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Bunsen and Kirchhoff
By 1859, scientists continued this work and found that different elements gave different spectrums, sometimes getting a nearly continuous spectrum with missing lines or an inversion of that, with a few lines present but not much there. In that year though, Robert Bunsen and Gustav Kirchhoff figured out the secret of these two, and it comes in their names: emission and absorption spectrums. The lines only were from an element being excited while the nearly continuous spectrum came from the light being absorbed in the spectrum of an intermediary light source. The position of the lines in either spectrum was an indicator of the element being seen, and could be a test as to the material that was being observed. Bunsen and Kirchhoff took this further though when they wanted to set up specific filters in an attempt to help in further properties by removing the light from spectrums. Kirchhoff investigated what wavelengths were located, but how he did this is lost to history. More than likely, he utilized a spectroscope to break down a spectrum. For Bunsen, he had difficulties in his efforts because differentiating different light spectrums is challenging when the lines are so close to each other, so Kirchhoff recommended a crystal to further break the light up and make it easier to see the differences. It worked, and with several crystals and a telescopic rig Bunsen started to catalogue different elements (Hirchfield 173-6, “Spectroscopy”).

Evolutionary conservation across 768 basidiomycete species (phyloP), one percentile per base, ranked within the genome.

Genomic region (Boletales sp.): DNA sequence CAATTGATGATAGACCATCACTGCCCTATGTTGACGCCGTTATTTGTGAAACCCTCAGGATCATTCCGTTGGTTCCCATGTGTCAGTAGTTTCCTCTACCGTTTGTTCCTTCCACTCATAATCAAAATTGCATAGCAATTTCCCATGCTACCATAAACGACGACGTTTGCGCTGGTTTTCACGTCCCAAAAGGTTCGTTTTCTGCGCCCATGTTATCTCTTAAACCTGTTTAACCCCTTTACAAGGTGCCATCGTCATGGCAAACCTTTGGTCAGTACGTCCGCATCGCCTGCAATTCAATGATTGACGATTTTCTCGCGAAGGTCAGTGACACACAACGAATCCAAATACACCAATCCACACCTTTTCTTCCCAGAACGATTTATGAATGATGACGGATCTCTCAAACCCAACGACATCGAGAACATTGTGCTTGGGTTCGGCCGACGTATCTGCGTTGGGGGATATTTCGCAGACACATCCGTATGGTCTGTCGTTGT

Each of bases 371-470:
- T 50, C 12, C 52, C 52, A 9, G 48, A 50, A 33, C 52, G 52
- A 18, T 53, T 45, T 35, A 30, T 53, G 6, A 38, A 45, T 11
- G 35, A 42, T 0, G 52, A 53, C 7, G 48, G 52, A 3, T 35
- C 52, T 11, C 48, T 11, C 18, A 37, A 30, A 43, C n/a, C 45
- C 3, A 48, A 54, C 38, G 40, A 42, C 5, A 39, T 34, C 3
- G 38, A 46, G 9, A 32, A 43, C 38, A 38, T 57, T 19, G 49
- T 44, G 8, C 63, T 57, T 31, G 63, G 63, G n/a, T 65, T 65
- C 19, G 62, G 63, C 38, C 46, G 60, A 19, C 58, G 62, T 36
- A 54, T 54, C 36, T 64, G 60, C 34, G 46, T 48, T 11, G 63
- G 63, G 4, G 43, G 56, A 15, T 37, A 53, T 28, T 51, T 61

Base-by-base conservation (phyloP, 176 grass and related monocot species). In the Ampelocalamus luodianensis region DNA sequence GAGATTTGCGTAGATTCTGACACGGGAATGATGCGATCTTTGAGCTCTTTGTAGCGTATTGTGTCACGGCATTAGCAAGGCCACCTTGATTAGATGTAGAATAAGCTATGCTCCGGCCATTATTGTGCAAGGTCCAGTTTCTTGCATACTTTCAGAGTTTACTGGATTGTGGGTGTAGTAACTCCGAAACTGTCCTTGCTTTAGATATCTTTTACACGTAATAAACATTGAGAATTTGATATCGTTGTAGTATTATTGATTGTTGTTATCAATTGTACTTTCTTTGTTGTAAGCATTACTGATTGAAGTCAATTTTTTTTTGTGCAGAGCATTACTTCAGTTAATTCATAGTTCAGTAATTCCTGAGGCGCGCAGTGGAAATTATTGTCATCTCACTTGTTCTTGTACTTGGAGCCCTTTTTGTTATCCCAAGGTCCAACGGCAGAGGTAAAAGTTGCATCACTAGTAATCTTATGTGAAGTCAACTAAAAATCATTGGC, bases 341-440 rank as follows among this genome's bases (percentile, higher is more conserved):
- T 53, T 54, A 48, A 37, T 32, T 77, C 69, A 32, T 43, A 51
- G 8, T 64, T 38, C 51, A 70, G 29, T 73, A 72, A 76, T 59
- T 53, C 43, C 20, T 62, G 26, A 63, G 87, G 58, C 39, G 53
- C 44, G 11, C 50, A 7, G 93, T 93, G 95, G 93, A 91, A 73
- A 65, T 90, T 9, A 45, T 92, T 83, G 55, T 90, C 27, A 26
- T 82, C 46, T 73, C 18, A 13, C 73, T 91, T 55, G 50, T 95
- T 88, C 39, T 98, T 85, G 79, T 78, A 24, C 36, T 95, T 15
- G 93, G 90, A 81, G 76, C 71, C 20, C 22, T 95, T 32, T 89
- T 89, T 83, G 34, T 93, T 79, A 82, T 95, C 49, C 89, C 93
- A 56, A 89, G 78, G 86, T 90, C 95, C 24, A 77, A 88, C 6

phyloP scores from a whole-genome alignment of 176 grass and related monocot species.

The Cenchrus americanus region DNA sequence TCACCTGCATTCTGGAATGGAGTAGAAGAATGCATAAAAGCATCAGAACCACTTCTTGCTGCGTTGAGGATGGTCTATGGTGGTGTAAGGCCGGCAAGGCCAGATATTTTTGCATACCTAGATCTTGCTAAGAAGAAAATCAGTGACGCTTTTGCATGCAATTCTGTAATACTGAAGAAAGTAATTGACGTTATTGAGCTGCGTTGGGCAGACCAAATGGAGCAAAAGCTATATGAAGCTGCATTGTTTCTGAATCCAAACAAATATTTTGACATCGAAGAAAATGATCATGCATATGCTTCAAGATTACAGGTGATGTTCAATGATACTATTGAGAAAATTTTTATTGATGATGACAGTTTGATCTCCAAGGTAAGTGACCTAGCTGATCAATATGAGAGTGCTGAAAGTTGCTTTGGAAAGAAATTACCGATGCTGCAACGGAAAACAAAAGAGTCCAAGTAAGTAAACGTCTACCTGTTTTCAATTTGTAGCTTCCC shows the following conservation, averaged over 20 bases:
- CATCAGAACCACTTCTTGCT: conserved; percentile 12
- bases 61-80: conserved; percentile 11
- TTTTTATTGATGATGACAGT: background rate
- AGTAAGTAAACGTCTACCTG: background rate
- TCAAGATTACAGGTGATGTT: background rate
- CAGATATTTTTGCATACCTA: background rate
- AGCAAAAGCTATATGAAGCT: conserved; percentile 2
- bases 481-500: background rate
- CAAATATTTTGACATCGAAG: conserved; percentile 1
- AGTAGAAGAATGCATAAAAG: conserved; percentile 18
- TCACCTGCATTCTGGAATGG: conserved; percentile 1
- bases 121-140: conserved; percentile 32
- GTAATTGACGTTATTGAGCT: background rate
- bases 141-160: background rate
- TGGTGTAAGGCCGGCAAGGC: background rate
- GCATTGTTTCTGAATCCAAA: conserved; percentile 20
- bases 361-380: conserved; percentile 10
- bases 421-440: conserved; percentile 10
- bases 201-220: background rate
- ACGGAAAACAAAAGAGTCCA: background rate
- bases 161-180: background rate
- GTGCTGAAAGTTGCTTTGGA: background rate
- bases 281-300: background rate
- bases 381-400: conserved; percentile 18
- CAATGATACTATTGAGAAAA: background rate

But finding elemental spectrums wasn’t the only finding that Bunsen made. In looking at spectrums, he discovered that it just takes 0.0000003 milligrams of sodium to really affect a spectrum’s output because of its strong yellow lines. And yes, spectroscopy yielded many new elements unknown at the time, like cesium in June of 1861. They also wanted to use their methods on stellar sources but found that frequent flaring from the Sun caused portions of the spectrum to disappear. That was the big clue to absorption vs. emission spectrum, for the flare was absorbing the portions that disappeared briefly. Remember, this was all done before the theory of atoms as we know it was developed, so it was all attributed solely to the gases involved (Hirchfield 176-9).
Kirchhoff continued his solar studies but he ran into some difficulties that were mainly a result of his methods. He chose an “arbitrary zero-point” to reference his measurements, which could change depending on what crystal he was using at the time. This could alter the wavelength he was studying, making his measurements prone to error. So, in 1868 Anders Angstrom created a wavelength based solar spectrum map, thus providing scientists with a universal guide to spectrums seen. Unlike the past, a diffraction grating with set mathematical properties was referenced as opposed to a prism. In this initial map, over 1200 lines were mapped! And with the advent of photographic plates on the horizon, a visual means of recording what was seen was soon upon everyone (186-7).
Hirshfeld, Alan. Starlight Detectives. Bellevine Literary Press, New York. 2014.Print. 163-170, 173-9, 186-7.
“Spectroscopy and the Birth of Modern Astrophysics.” History.aip.org. American Institute of Physics, 2018. Web. 25 Aug. 2018.
© 2019 Leonard Kelley